The news that broke this afternoon, regarding the departure of Wayne White, comes as no real surprise to Derbyshire cricket followers.
Wayne was signed on a one-year deal after good performances at the end of last season, when he was taken on loan from Lancashire. He did enough to suggest that he might be in direct competition for a place in the side with Jonathan Clare, who was likely to be fit from May, according to reports.
As it has transpired, neither has seen much first team action. A side strain hampered White's early season, although he returned to the side and produced some good displays in both the county championship and the T20. Indeed, his departure comes as he sits top of the bowling averages in the four-day game, with 17 wickets at under seventeen runs each from three appearances.
There have been suggestions of a fall-out and I can neither substantiate nor disprove that. The bottom line is, however, that White is the latest to find that cricket is increasingly becoming a young man's game and that regular appearances and contributions are needed to maintain a place on a county staff with limited resources. While he was second in the wicket-taking table in the T20, he was well down the list in economy rates.
Crucially, that was behind an array of young seam bowling talent such as Derbyshire has not had in years. Ben Cotton, Tom Taylor, Greg Cork and Will Davis all suggest massive potential which needs to be given opportunity, while his role in the team was effectively duplicated by Alex Hughes and Shiv Thakor. Both are considerably younger and have the potential to go farther in the game, something that White, at his age, was unlikely to do. With Mark Footitt and Tony Palladino key seam bowlers of the four-day side, White's role became increasingly marginalised.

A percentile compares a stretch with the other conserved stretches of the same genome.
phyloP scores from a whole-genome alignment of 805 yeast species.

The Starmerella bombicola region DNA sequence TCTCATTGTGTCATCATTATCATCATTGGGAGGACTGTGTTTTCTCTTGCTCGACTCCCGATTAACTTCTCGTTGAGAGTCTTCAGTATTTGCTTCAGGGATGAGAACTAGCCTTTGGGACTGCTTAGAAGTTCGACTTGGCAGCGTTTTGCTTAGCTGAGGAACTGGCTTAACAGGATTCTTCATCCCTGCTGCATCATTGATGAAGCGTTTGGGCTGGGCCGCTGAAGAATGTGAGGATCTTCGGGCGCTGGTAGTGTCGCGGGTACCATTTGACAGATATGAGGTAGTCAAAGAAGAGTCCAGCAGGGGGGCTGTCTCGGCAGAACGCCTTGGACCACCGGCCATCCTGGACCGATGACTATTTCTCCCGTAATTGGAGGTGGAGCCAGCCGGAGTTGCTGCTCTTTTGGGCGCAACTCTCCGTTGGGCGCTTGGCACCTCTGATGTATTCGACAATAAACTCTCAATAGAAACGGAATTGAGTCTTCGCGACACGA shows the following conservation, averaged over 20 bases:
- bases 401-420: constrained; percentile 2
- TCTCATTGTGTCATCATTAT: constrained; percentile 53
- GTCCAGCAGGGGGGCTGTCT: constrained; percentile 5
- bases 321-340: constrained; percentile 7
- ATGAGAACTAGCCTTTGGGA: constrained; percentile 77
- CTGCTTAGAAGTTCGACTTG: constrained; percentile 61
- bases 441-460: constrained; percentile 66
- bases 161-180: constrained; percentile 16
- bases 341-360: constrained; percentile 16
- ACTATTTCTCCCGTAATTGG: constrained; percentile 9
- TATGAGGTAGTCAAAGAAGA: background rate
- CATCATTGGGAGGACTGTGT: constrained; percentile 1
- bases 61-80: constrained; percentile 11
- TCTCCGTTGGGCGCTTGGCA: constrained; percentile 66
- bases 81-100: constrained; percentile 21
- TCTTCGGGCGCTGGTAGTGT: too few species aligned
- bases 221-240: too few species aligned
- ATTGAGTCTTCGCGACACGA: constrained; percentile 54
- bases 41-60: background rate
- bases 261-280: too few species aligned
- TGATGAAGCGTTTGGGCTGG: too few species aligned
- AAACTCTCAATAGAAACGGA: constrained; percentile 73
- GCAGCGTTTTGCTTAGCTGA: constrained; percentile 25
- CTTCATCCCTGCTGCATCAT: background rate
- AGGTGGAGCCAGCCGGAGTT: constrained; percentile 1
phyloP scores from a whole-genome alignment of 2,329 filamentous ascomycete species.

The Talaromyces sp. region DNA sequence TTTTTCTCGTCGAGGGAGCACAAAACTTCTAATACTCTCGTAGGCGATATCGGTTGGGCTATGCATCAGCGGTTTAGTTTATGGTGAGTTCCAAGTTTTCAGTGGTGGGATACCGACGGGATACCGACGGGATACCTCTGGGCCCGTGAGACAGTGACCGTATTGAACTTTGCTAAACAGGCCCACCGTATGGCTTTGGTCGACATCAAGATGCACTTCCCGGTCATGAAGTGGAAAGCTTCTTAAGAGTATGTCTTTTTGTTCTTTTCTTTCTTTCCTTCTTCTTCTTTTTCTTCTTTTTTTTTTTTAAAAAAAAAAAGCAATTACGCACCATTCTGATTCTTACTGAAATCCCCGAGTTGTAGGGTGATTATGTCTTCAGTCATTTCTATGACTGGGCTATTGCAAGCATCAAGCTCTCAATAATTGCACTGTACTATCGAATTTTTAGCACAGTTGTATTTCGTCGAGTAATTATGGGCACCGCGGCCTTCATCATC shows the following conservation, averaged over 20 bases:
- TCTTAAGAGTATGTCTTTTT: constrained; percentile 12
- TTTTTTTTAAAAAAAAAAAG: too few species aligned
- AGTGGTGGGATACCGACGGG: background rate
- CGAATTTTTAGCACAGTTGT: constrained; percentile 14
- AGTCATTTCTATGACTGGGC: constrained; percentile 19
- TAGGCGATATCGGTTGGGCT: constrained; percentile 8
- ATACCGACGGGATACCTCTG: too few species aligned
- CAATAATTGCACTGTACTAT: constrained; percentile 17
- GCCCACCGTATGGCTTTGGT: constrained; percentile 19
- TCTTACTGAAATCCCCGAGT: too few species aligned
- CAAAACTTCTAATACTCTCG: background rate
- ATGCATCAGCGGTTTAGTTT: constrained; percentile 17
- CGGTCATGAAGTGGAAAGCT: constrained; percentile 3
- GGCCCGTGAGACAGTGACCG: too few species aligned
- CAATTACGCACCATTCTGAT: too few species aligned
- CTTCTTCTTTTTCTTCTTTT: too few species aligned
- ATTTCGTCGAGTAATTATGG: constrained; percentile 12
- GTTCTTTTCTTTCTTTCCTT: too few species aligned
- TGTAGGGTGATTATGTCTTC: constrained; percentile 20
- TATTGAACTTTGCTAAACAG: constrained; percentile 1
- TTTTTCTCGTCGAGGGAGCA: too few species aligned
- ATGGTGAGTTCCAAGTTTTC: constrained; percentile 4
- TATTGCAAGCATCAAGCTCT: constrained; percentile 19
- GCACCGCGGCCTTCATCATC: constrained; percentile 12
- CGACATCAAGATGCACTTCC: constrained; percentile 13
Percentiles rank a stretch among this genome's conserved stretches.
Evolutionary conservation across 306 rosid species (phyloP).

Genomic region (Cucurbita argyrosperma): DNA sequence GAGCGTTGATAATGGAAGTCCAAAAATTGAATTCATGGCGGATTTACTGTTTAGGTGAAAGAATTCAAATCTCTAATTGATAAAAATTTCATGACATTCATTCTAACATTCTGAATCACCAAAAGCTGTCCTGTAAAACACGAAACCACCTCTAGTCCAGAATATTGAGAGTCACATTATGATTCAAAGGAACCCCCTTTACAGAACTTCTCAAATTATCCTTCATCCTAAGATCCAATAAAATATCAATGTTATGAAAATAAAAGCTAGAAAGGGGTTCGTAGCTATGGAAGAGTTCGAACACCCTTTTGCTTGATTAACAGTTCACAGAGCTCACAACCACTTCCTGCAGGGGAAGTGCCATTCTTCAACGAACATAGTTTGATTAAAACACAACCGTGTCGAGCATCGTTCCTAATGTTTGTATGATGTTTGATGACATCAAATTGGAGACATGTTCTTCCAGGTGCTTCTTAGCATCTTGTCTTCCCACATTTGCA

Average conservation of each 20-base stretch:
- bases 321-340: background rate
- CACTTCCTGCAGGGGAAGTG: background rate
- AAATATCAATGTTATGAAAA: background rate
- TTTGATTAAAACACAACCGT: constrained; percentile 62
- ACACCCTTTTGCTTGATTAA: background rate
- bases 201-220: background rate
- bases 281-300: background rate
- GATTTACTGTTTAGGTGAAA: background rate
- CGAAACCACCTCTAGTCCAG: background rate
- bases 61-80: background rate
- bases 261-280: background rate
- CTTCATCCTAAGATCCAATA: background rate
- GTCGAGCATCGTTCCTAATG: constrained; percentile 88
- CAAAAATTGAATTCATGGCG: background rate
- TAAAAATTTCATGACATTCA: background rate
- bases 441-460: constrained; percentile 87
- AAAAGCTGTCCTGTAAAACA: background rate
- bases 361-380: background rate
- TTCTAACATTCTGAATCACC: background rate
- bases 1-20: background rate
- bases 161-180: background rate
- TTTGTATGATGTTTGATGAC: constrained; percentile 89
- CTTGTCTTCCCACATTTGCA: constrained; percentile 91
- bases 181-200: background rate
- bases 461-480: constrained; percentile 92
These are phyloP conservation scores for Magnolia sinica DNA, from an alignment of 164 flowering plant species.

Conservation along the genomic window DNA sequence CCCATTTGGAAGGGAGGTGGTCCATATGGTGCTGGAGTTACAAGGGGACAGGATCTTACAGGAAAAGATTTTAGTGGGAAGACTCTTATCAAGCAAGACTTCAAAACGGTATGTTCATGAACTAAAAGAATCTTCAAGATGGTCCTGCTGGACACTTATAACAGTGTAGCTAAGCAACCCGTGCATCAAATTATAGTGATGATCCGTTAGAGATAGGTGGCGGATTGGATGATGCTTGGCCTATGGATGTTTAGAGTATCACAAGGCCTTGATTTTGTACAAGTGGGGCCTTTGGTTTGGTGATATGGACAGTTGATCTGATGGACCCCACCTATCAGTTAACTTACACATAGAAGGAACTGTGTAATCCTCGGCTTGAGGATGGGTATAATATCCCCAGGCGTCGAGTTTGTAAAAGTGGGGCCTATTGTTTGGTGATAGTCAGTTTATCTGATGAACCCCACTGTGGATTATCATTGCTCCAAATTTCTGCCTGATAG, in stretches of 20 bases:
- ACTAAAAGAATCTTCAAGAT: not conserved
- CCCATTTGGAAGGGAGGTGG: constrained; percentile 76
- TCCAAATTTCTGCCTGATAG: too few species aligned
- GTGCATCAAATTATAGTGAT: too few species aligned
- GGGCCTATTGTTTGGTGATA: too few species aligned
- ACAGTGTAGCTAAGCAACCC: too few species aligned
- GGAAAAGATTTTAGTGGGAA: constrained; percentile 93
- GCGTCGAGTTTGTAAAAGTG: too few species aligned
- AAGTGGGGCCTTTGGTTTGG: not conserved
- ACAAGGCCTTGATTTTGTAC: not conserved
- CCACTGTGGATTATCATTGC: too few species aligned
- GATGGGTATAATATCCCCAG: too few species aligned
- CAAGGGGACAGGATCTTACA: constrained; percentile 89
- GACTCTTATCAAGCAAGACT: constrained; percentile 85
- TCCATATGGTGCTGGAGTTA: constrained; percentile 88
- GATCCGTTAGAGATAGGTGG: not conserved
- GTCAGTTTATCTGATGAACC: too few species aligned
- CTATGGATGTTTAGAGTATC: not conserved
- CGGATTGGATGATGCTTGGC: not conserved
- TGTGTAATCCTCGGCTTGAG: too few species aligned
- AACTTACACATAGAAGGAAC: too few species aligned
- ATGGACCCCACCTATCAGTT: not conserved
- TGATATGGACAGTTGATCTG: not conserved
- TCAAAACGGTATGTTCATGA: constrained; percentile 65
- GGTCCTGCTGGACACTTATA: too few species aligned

In some ways, the release mirrors that of Tim Groenewald last year. The latter was seen as a key member of the attack but his release has enabled Graeme Welch to accelerate the development of young bowlers, something that has proved successful. With the club openly looking to restructure the playing staff for next year, the role of senior players on higher salaries nearing the end of their contract was always going to be looked at. Bringing in one, perhaps two Kolpak players will strengthen the side and the club also has to look after the developing players to ward off interest from elsewhere.
It is always sad when a player leaves and one remembers the good and the bad days they have had that have played a part in that decision. If Wayne, as is suggested in the Derby Telegraph, was wanting to approach other counties, then he has now got the freedom to do that.
For me, it is a sign of our ambition and potential that we can afford to let him go yet remain confident in the alternatives, for 'twas not always so. There are talented players on the staff and we may have options lined up elsewhere, for all I know.
I wish him well. At his age he needs regular first team cricket and may well interest Leicestershire, where he produced the best form of his career. Neither of his spells at the club that gave him his start really worked out and that is a shame, but life goes on.
For Derbyshire, it is the first part of the building towards next season and I look forward to your comments tonight.